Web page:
What is a GFCI?
A ground-fault circuit interrupter, or GFCI, is a device used in electrical wiring to disconnect a circuit when unbalanced current is detected between an energized conductor and a neutral return conductor.  Such an imbalance is sometimes caused by current "leaking" through a person who is simultaneously in contact with a ground and an energized part of the circuit, which could result in lethal shock.  GFCIs are designed to provide protection in such a situation, unlike standard circuit breakers, which guard against overloads, short circuits and ground faults.  It is estimated that about 300 deaths by electrocution occur every year, so the use of GFCIs has been adopted in new construction, and recommended as an upgrade in older construction, in order to mitigate the possibility of injury or fatality from electric shock.
See a chart showing GFCI location history!

The first high-sensitivity system for detecting current leaking to ground was developed by Henri Rubin in 1955 for use in South African mines.  This cold-cathode system had a tripping sensitivity of 250 mA (milliamperes), and was soon followed by an upgraded design that allowed for adjustable trip-sensitivity from 12.5 to 17.5 mA.  The extremely rapid tripping after earth leakage-detection caused the circuit to de-energize before electric shock could drive a person's heart into ventricular fibrillation, which is usually the specific cause of death attributed to electric shock.

Charles Dalziel first developed a transistorized version of the ground-fault circuit interrupter in 1961.  Through the 1970s, most GFCIs were of the circuit-breaker type.  This version of the GFCI was prone to frequent false trips due to poor alternating-current characteristics of 120-volt insulations.  Especially in circuits with long cable runs, current leaking along the conductors’ insulation could be high enough that breakers tended to trip at the slightest imbalance.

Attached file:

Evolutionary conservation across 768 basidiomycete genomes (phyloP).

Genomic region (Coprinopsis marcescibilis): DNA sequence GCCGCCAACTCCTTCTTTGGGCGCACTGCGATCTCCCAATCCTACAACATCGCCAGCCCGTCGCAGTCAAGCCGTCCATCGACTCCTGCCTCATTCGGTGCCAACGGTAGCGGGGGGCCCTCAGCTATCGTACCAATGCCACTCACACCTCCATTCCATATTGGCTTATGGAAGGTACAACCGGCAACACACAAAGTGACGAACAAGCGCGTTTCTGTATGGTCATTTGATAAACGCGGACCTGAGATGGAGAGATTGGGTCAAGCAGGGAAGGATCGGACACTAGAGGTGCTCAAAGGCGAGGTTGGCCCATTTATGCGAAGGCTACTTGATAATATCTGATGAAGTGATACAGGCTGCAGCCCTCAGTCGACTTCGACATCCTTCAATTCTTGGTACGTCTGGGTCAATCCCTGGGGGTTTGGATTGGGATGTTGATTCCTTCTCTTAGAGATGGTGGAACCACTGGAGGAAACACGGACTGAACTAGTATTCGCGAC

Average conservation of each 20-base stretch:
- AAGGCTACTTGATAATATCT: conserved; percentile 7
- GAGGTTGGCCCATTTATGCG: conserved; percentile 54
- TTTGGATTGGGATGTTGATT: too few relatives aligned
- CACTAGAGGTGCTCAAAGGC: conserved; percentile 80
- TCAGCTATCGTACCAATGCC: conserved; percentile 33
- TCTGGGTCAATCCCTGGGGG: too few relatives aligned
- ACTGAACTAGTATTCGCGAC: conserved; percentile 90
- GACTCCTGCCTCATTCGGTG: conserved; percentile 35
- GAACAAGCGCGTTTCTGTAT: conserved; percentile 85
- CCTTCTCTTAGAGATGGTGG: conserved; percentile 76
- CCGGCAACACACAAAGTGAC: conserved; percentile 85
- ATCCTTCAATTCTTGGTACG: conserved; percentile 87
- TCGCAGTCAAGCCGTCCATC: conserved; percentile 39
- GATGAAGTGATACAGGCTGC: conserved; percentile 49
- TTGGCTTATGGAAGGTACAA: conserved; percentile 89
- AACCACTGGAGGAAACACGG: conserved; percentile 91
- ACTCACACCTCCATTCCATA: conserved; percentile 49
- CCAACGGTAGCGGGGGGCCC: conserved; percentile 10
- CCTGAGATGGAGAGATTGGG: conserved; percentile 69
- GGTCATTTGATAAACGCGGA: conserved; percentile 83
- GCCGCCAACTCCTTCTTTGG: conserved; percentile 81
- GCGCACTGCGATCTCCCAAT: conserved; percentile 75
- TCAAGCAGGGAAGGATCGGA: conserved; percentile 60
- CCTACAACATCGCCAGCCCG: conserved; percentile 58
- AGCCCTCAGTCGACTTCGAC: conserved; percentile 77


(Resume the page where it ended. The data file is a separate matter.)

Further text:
Since the early 1980s, ground-fault circuit interrupters have been built into outlet receptacles, and advances in design in both receptacle and breaker types have improved reliability while reducing instances of "false trips," known as nuisance-tripping.
Modern Requirements

The 2020 NEC 210.8 (A)  and the 2021 International Residential Code (IRC) E3902  contain similar additional updates relevant to GFCI use, as well as some exceptions for certain areas (follow the two preceding links to view exceptions):

All 125-volt through 250-volt receptacles installed in the locations specified in 210.8(A)(1) through (A)(11) and supplied by single-phase branch circuits rated 150 volts or less to ground shall have ground-fault circuit-interrupter protection for personnel.

  1. Bathrooms
  2. Garages and also accessory buildings that have a floor located at or below grade level not intended as habitable rooms and limited to storage areas, work areas, and areas of similar use
  3. Outdoors